ASU student org offers community to aspiring Native American journalists

November 3, 2021

Newsflash: Native Americans are real. 

Reading that, you may think, well duh. But I have it on good authority that some of you aren’t as aware as you might think you are. Being a journalist, I do have a source. 

Native American Journalist Association former President Noah Huerta and Vice President Kiarra Spottsville both have firsthand experience of society’s erasure of Indigenous existence and positive Indigenous representation. 

“A lot of people don’t know that Native Americans still exist. I’ll be like ‘oh yeah I’m Navajo’ and they’d go ‘what’s that?’ I’m like ‘oh it's a Native American tribe’ and they’d say ‘Native Americans are real?” Spottsville said. “Both Noah and I have had experiences like that and it's like, what do you mean?”

How can people be ignorant of an entire community of people? Especially in Arizona, where you can find part of the Navajo Nation, which has the largest tribal enrollment in the nation. This question was quickly answered as Spottsville continued to break it down. 

NAJA members smile for a photo on Zoom.

“When you look at Native Americans being covered in the news, it’s oh my God suicide rates are up, oh my God did you see this casino, oh my God  alcoholism; it’s a lot of negative things that feed into stereotypes that people already have. While that news is important because we want to make sure that our people are healthy and protected, there’s a lot of people who are doing a lot of really good things and who are doing a lot of creative things and that isn’t really seen as much,” Spottsville said. “If you are already in a society that doesn’t know you exist and they already have a stereotypical picture of you and all the information they have is negative, they’re not connecting the dots. That’s a really big disadvantage the Indigenous people have, and you have to overcome them on your own.”

Lucky for us, Huerta, who was president in his senior year and is a spring 2021 journalism and mass communication graduate, and Spottsville, who is a graduate student in mass communication, have spent the last two years working to make sure Cronkite’s Indigenous students don't have to go it alone.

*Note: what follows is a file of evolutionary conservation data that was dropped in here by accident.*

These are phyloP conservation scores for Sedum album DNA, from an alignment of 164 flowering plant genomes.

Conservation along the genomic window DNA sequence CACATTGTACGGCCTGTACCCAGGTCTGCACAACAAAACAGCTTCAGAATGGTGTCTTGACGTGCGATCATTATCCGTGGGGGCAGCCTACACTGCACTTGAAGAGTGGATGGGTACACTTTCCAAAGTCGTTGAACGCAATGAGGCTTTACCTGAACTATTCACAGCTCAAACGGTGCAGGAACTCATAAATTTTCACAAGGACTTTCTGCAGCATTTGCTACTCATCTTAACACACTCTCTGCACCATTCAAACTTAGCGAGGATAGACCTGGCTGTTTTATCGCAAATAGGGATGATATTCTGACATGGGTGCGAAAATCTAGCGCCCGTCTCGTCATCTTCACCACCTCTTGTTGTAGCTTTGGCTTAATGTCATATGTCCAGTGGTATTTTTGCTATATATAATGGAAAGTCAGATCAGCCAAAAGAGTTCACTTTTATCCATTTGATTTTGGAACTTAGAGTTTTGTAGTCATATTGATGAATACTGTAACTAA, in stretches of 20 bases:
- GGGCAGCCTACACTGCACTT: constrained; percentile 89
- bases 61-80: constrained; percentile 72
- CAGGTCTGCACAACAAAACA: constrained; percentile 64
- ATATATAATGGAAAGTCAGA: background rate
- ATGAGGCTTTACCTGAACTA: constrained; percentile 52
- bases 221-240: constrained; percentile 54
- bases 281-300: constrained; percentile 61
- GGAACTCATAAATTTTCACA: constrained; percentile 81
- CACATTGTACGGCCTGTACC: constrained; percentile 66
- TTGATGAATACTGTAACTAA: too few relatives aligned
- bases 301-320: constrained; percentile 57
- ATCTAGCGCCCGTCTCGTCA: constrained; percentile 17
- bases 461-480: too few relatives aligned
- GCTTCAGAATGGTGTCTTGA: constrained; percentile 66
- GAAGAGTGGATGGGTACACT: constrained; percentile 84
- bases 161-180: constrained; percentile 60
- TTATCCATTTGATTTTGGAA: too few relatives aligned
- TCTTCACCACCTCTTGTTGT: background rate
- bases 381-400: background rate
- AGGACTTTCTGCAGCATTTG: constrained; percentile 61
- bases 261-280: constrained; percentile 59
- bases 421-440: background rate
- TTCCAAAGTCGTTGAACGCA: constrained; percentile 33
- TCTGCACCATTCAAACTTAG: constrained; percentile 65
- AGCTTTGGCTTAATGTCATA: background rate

Spottsville felt she had no representation when she walked into Cronkite’s student organization night. Serving as both VP for NAJA and president for the National Association of Black Journalists, Spottsville was able to find clubs that represented all her interests but not all her identities. 

“NAJA specially, every other kind of demographic had their organization that they could go to, and Indigenous peoples didn’t; it took having to get a group of people together and putting in that extra effort as students,” Spottsville said. “You’re there to be a student, not a social justice warrior, but so many of us end up fighting for these causes on top of having to take courses, on top of having jobs and internships and also just being a part of different organizations. So now, you also have to go review policies and make sure that people aren’t mistreating your community.”

With a mission statement that focuses on community and education, NAJA was founded in 2019 and caters to Indigenous Sun Devils as well as any non-Indigenous folks who might need to unlearn a few societal norms. This is especially invaluable in storytelling industries like film, journalism and news.

“Off the bat our biggest thing was just to provide that space, and I think that’s been our goal throughout the whole thing,” Huerta said. “Number two, we wanted to be able to have a say in the media about communities like ours that come out of Cronkite because sometimes it’s lazy and stereotypical.”

This summer was crucial for the world, for America and for ASU. But more specifically it was crucial for BIPOC students at the Cronkite School.

“I think, not the rise in racial injustice around the country but the fact that people are actually paying attention to them now, anything that deals with our people we’re allowed to control that narrative within Cronkite,” Huerta said. “If we came together and we brought along NABJ, AAJA, NAJA, [the associations for Black and Asian American journalism students] that would be helpful for a lot of students who don’t know about their own biases and some sensitivities that they should have.”

With their first events covering the Native American vote and reporting on Native American communities, the student organization is making sure more Native voices are heard in the press. Keep tabs on their work on their Instagram.